Malta in the Battle of Ideas (Convergence)

Malta thus far has been a difficult nut to crack when it comes to the whole concept of sustainable development, which for most of the people living there thus far appears to be a  distant and not very important consideration. In this they are not alone;  this has long been the relaxed position of most people in the Mediterranean region when it comes to these broader social issues which require quite different levels of participation, consensus and government.

malta traffic

 Getting to work in Malta

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Top Twenty World Streets Postings: 2009 – 2015

ws-newsstandWhile you are away from the office and all the pressures of your workplace, here for your after-work reading pleasure are the twenty most read articles to appear in World Streets since opening day in 2009.  Quite a varied lot, and when your editor reads them he generally prefers to do so not at a desk but seated comfortably with a tablet or largish window smartphone in hand to take advantage of those unstructured unexpected free moments that can pop up in any day. After all, World Streets is intended for the reflective back of your mind, not the whirring over-charged front.

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Dead End in Brazil? Interview with O Globo Brazil.

In the day before the opening of the World Cup in Brazil, where traffic chaos is expected to be the rule of the day (missed opportunities there?) this is a video transcript of a 20 November 2013 interview with Bolivar Torres, Brazil Sao Paulo Traffic congestionBrazilian journalist with O Globo, a leading Brazilian newspaper.  His topic: Notably unsustainable transportation and trends in Brazilian cities — seen from an international perspective. What to do? How to move from today’s failing and inconsistent ad hoc Old Mobility policies which are not getting at the roots of the problems? Perhaps toward a New Mobility Agenda?  And what if anything could have been introduced in time to improve traffic and life quality conditions for all during the coming World Cup and Olympics?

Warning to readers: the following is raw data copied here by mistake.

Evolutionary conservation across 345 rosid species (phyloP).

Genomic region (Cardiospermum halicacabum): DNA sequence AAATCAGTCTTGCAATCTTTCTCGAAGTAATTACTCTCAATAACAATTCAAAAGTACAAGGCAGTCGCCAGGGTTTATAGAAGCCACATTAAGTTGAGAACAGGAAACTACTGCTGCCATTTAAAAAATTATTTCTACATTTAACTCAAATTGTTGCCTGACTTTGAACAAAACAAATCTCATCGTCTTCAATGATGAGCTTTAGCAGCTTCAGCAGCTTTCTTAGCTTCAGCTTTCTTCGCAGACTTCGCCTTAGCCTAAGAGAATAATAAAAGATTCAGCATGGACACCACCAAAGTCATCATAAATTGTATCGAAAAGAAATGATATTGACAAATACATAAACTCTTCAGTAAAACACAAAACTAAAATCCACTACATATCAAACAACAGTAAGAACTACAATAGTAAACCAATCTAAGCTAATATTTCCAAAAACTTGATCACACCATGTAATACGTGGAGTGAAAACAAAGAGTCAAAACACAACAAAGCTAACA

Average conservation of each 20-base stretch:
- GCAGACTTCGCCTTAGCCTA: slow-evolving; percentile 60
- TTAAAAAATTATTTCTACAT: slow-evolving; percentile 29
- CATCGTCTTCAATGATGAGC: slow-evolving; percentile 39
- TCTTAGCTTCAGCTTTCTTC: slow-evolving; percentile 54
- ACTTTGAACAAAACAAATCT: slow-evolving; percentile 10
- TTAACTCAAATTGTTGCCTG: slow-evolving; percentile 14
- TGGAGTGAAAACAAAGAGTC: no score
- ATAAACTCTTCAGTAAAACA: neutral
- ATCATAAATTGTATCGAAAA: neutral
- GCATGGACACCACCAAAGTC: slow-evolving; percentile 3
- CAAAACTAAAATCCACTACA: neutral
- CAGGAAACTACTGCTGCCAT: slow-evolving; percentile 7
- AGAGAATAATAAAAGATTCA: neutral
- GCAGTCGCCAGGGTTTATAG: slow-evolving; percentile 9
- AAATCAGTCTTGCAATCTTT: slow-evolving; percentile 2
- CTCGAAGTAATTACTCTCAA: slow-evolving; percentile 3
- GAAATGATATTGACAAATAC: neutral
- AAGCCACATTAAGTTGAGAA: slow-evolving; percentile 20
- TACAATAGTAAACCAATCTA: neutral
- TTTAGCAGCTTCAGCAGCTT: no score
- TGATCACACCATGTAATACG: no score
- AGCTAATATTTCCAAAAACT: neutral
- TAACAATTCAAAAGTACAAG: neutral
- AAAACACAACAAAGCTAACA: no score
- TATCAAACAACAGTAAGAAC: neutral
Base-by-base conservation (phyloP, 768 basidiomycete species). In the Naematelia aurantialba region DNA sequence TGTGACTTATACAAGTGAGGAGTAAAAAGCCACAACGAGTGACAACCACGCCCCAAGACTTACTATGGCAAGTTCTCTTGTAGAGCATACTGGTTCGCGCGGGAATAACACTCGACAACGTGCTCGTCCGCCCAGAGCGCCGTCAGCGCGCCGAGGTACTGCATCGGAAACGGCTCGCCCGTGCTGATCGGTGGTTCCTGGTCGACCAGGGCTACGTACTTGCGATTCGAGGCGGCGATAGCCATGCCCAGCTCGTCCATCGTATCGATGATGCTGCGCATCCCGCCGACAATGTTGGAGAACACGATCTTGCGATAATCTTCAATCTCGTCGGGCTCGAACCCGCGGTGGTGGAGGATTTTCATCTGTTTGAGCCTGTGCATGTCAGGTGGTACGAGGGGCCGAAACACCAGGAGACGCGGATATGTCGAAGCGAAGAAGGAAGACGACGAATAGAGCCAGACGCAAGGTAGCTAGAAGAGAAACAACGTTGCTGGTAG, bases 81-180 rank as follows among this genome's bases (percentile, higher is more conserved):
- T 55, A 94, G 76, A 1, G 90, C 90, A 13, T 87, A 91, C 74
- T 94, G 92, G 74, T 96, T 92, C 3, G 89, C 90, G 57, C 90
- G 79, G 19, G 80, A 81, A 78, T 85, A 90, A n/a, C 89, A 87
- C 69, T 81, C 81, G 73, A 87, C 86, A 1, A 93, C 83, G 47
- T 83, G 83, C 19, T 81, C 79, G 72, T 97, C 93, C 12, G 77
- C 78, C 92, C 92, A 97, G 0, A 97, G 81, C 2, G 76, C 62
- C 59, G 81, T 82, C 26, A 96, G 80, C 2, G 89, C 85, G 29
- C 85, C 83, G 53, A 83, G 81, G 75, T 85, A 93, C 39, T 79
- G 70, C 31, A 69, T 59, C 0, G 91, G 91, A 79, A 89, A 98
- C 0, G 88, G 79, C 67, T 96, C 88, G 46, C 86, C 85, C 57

* See corrective note on photo below.

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World Transport Policy & Practice – Vol. 20, No. 1. January 2014

This issue of World Transport Policy and Practice opens the journal’s 20th year UK- Alan-Babit-Trmour-enhanced-red light downof  consistent commitment to sustainable transport, which embraces the urgent need to cut global emissions of carbon dioxide, to reduce the amount of new infrastructure of all kinds and to highlight the importance of future generations, the poor, those who live in degraded environments and those deprived of human rights by planning systems that put a higher importance on economic objectives than on the environment and social justice.

The lead editorial by founding editor John Whitelegg  reports on the wrong-headed intensification of the mobility paradigm which is now firmly locked into a very strong, highly destructive  infrastructure fetish.  Articles by Jeff Kenworthy (Australia) , Nguyen Thi Cat Tuong (Vietnam), John Baptist Gauci (Malta), and the team of Mary Surridge, Cathy Green, Dynes Kaluba and Victor Simfukwe (Zambia) complete this latest edition of the Journal.

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Penang report excerpts: Pedestrian Overpasses

6.1           Pedestrian Overpasses

 A pedestrian overpass allows pedestrians safe crossing over busy roads without impeding traffic.

malaysia penang ped overpasses stairsThere was a time that these grafted bits or road-related infrastructure seemed to make sense. A mark of that time was the implicit assumption that “traffic” meant  cars and that it made perfect sense to give them priority over pedestrians, cyclists and anybody else who might wish to cross a busy road. That time has now passed.

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